Analysis: U.S. and allies turn to deterring war with North Korea as options for preventing nuclear tests dwindle

SEOUL, Oct 31 (Reuters) – The prospect of a new North Korean nuclear test shows the limited options for Washington and its allies, who have accepted Pyongyang’s “deterrence” through major military drills that some current and former officials say could make tension worse.

South Korea said in October that the allies would respond “unlikely” to a new nuclear test – but it is not clear what measures would be taken to avoid revisiting the age.

Years of sanctions, diplomatic pressure, and shows of military force have not prevented North Korea from developing and expanding its arsenal of nuclear weapons and long-range ballistic missiles that could reach the United States.

Now that the North’s nuclear weapons are mature and deployed, the United States and its allies are trying to deter the North from military action.

South Korean Defense Minister Lee Jong-sup said last week that the focus of efforts to deal with North Korea should be shifted from preventing the development of nuclear weapons to preventing their use.

“We plan to expand the scope of our participation in information sharing, planning, exercises and drills,” he told a panel of lawmakers.

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A ministry official told Reuters that Lee was not throwing his support behind the idea of ​​North Korea recognizing it as a nuclear state, but was stressing the immediate need to prevent North Korea from developing weapons. to use.

“Lee is saying loudly what policymakers in Seoul and Washington are thinking — namely, that while denuclearization is the ultimate goal, deterring North Korea is the priority in the here and now, ” said Daniel Russel, a former senior US diplomat.


The United States and South Korea are in “lockstep” in their efforts to seek “complete denuclearization of the Korean Peninsula,” a spokesman for the US National Security Council said when asked about Lee’s comments.

“We continue to prioritize diplomacy, but at the same time we continue to strengthen deterrence and work to limit the progress of (North Korea’s) illegal weapons programs,” the spokesman said.

Some analysts saw Lee’s comments as the latest sign that Washington and Seoul are facing the reality that North Korea is a nuclear state. But they noted that the focus remains on deterrence rather than risk reduction, such as negotiating to limit the number of North Korean weapons and prevent their proliferation.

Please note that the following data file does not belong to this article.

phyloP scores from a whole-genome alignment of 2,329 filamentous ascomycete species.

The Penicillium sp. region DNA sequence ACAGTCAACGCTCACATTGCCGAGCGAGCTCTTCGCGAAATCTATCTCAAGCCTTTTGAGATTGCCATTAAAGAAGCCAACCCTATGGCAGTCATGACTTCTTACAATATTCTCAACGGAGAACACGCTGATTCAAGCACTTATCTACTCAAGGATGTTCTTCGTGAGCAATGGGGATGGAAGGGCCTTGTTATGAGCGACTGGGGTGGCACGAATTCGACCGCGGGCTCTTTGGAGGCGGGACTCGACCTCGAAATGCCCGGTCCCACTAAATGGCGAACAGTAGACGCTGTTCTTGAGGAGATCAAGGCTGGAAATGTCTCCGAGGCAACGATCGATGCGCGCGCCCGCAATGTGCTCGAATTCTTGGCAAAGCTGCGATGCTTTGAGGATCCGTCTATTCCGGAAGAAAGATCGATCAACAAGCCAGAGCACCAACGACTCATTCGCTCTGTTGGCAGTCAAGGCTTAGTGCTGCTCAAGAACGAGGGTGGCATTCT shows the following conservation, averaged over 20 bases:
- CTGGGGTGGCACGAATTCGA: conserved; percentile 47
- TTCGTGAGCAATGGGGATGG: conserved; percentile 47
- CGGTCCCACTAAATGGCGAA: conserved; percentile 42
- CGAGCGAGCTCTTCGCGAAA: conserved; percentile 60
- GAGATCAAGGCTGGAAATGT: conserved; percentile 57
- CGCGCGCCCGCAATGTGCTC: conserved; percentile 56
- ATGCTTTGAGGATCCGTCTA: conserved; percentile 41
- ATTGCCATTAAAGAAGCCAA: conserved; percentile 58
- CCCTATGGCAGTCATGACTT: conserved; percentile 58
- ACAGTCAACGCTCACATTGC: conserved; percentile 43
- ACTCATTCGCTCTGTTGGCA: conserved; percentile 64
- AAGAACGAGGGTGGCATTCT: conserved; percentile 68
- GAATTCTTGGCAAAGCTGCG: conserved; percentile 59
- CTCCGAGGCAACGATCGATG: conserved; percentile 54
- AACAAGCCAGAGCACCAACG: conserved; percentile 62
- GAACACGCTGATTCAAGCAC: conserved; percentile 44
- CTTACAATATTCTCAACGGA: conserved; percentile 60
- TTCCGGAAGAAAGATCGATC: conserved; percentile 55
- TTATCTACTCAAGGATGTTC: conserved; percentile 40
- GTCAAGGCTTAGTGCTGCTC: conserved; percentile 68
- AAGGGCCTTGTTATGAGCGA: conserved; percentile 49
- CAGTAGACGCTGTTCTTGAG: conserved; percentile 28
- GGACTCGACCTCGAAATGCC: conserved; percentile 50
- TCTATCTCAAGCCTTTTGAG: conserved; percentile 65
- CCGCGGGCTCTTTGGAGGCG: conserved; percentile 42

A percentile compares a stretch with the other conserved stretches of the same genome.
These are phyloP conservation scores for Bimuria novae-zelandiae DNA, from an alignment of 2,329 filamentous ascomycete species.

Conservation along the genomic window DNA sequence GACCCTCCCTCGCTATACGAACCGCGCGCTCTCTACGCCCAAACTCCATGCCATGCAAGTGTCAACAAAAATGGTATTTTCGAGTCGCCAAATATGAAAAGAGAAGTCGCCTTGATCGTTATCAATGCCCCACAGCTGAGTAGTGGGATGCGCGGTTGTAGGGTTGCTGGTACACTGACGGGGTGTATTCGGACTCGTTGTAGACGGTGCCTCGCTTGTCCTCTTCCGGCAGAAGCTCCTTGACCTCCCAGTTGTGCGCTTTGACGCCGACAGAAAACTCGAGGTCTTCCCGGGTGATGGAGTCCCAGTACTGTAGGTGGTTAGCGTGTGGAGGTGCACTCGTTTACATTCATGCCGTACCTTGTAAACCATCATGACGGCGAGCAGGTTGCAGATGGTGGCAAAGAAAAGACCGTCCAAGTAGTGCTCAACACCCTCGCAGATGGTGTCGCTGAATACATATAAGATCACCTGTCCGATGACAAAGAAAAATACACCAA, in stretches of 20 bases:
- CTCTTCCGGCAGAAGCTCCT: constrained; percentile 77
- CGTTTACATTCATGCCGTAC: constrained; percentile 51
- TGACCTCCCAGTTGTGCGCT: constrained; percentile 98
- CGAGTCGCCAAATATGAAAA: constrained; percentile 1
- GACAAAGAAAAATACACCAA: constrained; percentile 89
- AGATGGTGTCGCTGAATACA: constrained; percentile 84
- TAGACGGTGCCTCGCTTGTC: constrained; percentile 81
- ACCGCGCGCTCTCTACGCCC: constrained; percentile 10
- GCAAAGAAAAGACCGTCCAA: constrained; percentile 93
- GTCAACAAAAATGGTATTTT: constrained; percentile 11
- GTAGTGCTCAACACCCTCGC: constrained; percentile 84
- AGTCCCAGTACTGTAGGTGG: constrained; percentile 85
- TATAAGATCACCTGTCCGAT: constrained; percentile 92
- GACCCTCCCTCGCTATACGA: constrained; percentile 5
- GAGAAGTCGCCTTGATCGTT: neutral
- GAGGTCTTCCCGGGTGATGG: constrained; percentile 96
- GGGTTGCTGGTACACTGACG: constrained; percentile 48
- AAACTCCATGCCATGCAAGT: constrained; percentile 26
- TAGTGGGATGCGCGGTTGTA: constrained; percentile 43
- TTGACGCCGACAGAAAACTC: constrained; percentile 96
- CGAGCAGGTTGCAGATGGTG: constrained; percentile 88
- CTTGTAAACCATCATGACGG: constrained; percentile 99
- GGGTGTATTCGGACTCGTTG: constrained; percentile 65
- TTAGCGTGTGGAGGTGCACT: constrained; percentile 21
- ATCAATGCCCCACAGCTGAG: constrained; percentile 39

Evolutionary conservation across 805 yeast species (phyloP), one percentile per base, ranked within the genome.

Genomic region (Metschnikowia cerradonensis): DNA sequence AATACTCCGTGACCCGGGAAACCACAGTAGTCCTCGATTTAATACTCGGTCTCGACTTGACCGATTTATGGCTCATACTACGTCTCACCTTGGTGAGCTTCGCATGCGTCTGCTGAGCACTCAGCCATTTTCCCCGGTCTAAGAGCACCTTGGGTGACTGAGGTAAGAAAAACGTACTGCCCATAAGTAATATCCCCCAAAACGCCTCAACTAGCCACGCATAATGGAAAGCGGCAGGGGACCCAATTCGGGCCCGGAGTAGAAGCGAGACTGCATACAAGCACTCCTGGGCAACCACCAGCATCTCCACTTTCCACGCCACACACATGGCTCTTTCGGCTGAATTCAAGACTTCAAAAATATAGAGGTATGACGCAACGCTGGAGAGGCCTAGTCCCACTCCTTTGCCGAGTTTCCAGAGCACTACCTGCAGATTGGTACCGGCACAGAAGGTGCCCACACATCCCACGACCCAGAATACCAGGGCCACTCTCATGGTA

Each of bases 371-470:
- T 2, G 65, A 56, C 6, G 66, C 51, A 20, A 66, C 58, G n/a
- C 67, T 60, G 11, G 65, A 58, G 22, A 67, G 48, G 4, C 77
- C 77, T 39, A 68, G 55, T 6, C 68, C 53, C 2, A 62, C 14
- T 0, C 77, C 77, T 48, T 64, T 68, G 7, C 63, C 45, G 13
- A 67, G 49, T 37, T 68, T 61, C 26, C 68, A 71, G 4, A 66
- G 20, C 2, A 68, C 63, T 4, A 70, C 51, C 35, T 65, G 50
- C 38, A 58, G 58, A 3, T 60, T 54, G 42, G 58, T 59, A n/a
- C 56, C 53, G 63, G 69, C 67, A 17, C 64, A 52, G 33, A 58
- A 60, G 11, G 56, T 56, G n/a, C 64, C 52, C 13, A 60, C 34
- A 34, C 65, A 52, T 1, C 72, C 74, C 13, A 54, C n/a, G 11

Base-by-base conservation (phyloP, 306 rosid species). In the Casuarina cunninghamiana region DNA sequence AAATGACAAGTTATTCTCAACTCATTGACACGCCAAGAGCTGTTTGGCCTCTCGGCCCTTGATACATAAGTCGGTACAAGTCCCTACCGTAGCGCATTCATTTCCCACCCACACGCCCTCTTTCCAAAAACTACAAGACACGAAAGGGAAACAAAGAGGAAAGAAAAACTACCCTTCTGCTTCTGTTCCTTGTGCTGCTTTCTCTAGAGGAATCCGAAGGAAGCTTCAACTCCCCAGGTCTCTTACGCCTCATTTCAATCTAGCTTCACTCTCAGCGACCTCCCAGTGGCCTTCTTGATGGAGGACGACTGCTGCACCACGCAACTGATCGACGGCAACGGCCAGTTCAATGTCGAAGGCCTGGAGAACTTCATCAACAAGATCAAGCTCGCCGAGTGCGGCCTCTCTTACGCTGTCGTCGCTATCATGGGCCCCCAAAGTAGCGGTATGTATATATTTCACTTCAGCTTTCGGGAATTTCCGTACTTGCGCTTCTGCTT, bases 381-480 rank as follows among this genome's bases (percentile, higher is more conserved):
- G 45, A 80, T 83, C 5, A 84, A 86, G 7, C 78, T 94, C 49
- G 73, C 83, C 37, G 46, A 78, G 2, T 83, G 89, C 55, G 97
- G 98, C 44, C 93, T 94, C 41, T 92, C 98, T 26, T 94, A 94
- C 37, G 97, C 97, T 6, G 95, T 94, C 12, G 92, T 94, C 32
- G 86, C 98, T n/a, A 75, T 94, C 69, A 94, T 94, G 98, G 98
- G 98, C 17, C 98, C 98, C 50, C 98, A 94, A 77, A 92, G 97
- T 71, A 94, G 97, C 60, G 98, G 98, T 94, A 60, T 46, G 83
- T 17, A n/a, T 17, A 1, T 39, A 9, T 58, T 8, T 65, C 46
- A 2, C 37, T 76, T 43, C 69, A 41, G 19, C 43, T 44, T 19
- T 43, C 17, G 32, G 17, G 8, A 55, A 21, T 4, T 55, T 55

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US State Department spokesman Vedant Patel declined to specify what measures Washington would take if North Korea tested a nuclear bomb for the first time since 2017, but cited sanctions and military drills as examples of tools it can use to “Holding North Korea accountable.”

Observers expect China and Russia to condemn a new nuclear test, but are unlikely to support new sanctions, which they say have failed and will only harm ordinary North Koreans.

The recent US Nuclear Posture Review states that Kim Jong Un’s regime would be ended if he ever attacked with nuclear weapons.


In early October, the commander of the US Navy’s 7th fleet said the deployment of an aircraft carrier to South Korea was likely part of a “tantrum” from Kim Jong Un.

Another major drill began on Monday with hundreds of South Korean and US warplanes, including a rare deployment of American F-35B fighters.

North Korea has combined new rounds of missile tests or military exercises at the drills, which are a central part of the allies’ response.

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Patel called suggestions that the drills are making tensions worse “baloney.” Duyeon Kim, with the US-based Center for a New American Security, noted that rising tensions do not always correlate with drills.

“The normalization of joint drills boosts readiness and is intended to be publicized again to deter North Korea and reassure the South Korean people,” Kim said.

A former senior US defense official told Reuters that while the phased drills ensure readiness, the publicity and pressure surrounding them can be counterproductive.

“They’re doing it because they want to send a message to North Korea, hey, we mean business,” he said. “But it’s not helping.”

When political leaders said the drills were postponed in previous years to enable diplomacy, that often meant the exercises were not being publicized, the former official said, adding that the current rhetoric seems to have gone too far. in the opposite direction.

“A way to reduce tension is to reduce the volume a little, and see if that helps.”

Reporting by Josh Smith; Additional reporting by David Brunnstrom in Washington. Edited by Gerry Doyle

Our Standards: The Thomson Reuters Trust Principles.


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